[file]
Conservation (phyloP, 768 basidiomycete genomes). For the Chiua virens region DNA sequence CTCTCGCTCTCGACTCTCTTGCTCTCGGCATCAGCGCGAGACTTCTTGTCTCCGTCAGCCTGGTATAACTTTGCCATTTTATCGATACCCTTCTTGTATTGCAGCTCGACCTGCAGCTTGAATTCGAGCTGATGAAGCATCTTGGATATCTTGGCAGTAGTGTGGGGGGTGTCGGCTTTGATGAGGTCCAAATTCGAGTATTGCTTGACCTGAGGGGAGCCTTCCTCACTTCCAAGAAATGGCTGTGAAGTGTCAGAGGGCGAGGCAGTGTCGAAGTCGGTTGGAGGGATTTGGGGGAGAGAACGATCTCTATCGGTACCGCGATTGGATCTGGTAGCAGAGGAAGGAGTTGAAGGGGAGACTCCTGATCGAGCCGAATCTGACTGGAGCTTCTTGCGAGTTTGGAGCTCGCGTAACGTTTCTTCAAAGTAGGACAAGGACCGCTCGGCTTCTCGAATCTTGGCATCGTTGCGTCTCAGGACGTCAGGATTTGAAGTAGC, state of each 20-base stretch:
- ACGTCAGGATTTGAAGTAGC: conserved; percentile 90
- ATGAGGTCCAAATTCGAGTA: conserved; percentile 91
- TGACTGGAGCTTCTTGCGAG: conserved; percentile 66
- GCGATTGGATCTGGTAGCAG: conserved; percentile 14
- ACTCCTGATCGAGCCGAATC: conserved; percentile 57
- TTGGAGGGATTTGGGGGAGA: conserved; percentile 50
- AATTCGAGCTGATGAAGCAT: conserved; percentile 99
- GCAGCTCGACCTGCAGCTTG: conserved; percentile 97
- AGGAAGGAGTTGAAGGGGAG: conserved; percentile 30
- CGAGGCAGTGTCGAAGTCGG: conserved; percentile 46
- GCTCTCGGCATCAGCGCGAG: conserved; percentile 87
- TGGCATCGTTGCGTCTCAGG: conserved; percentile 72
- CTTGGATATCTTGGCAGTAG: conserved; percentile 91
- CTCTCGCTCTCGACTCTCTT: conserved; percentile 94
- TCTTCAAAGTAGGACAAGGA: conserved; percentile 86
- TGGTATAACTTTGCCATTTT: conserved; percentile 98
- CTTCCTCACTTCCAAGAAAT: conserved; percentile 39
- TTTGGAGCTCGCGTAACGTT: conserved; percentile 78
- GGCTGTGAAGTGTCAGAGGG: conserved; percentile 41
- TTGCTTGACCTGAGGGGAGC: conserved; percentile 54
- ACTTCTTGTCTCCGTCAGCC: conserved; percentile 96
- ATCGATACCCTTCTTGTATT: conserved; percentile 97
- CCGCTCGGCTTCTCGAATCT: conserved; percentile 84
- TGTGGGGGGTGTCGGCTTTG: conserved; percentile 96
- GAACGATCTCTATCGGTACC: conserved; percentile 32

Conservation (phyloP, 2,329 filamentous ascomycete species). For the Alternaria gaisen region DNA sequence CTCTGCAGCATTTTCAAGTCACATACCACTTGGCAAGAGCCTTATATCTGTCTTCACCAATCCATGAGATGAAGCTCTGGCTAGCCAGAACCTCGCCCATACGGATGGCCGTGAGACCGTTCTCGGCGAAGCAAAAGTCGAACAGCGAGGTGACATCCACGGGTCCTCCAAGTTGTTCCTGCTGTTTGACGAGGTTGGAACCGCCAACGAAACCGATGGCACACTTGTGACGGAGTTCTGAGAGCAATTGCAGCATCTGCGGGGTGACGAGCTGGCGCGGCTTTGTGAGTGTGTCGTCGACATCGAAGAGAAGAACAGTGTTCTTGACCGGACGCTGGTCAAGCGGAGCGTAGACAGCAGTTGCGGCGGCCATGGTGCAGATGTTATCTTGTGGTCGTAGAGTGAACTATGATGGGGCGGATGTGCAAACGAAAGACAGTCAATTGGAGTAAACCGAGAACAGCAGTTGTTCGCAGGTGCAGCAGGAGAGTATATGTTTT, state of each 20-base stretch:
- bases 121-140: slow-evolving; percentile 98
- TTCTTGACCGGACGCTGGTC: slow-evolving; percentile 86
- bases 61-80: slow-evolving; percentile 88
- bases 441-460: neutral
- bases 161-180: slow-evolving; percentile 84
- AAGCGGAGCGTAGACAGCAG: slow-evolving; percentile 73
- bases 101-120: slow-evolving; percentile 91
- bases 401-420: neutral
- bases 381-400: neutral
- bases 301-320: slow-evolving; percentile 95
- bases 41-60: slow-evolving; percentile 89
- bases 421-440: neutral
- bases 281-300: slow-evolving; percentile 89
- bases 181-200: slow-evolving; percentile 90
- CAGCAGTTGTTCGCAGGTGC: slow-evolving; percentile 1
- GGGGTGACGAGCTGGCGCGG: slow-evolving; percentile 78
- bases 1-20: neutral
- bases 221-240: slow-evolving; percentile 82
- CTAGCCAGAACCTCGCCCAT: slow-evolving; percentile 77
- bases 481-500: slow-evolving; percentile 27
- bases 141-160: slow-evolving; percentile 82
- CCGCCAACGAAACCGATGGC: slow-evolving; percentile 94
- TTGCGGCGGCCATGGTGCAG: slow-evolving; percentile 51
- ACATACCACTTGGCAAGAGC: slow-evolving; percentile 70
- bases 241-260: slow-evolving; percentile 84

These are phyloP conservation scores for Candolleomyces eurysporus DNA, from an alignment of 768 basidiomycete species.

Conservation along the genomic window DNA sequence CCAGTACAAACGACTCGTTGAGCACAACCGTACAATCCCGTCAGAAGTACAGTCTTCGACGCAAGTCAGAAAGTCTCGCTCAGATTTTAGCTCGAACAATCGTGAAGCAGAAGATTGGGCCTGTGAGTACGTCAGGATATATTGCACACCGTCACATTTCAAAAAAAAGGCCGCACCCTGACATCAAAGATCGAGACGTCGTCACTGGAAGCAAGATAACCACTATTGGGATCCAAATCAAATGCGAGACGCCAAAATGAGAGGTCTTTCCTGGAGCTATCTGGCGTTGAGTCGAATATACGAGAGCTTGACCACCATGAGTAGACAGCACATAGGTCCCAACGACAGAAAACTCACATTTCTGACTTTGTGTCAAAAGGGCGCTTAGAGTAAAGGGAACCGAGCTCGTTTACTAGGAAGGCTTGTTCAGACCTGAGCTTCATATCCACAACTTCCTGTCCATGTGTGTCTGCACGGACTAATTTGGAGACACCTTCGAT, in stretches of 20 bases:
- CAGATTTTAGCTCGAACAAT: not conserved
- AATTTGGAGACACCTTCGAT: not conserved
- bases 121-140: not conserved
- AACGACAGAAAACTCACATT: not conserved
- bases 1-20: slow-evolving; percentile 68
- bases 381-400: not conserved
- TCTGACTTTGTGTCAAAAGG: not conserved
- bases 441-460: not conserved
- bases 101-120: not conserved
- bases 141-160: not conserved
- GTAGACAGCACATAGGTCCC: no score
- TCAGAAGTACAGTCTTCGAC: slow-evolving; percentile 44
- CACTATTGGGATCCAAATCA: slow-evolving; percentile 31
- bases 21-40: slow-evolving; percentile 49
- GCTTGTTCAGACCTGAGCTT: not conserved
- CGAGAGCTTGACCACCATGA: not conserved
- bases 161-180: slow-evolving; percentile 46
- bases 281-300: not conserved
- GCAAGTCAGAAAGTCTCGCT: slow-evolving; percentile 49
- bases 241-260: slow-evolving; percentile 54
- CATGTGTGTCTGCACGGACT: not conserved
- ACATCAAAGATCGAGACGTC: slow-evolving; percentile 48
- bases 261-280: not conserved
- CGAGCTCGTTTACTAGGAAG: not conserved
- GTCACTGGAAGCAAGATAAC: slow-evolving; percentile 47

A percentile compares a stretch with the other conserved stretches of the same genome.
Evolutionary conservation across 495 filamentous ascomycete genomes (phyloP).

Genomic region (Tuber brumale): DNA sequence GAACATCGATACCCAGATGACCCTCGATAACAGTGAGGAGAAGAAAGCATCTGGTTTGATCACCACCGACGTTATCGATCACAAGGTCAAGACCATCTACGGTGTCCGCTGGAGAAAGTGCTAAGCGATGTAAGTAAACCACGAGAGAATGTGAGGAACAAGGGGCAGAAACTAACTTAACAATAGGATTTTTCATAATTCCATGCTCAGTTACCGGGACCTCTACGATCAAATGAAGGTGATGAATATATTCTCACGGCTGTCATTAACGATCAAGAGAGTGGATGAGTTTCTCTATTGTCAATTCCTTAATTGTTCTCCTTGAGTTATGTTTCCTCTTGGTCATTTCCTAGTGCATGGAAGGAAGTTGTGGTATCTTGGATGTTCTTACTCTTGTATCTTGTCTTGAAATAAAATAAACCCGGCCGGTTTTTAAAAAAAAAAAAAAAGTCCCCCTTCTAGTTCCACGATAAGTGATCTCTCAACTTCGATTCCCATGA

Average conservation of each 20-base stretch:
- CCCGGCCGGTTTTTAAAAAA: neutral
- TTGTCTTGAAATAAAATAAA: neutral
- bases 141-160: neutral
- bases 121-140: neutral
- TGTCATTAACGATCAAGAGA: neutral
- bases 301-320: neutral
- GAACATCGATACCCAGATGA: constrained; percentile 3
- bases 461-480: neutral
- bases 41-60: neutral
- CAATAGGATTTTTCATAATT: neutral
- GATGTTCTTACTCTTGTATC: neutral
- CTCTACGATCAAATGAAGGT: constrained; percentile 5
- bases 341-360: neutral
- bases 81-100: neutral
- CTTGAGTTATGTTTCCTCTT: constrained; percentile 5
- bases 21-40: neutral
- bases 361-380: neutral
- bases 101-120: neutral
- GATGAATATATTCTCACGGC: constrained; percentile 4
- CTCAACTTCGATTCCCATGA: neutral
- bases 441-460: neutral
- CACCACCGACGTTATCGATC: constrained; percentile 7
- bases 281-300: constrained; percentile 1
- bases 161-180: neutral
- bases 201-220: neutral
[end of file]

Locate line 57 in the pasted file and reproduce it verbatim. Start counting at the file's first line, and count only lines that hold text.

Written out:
- bases 121-140: not conserved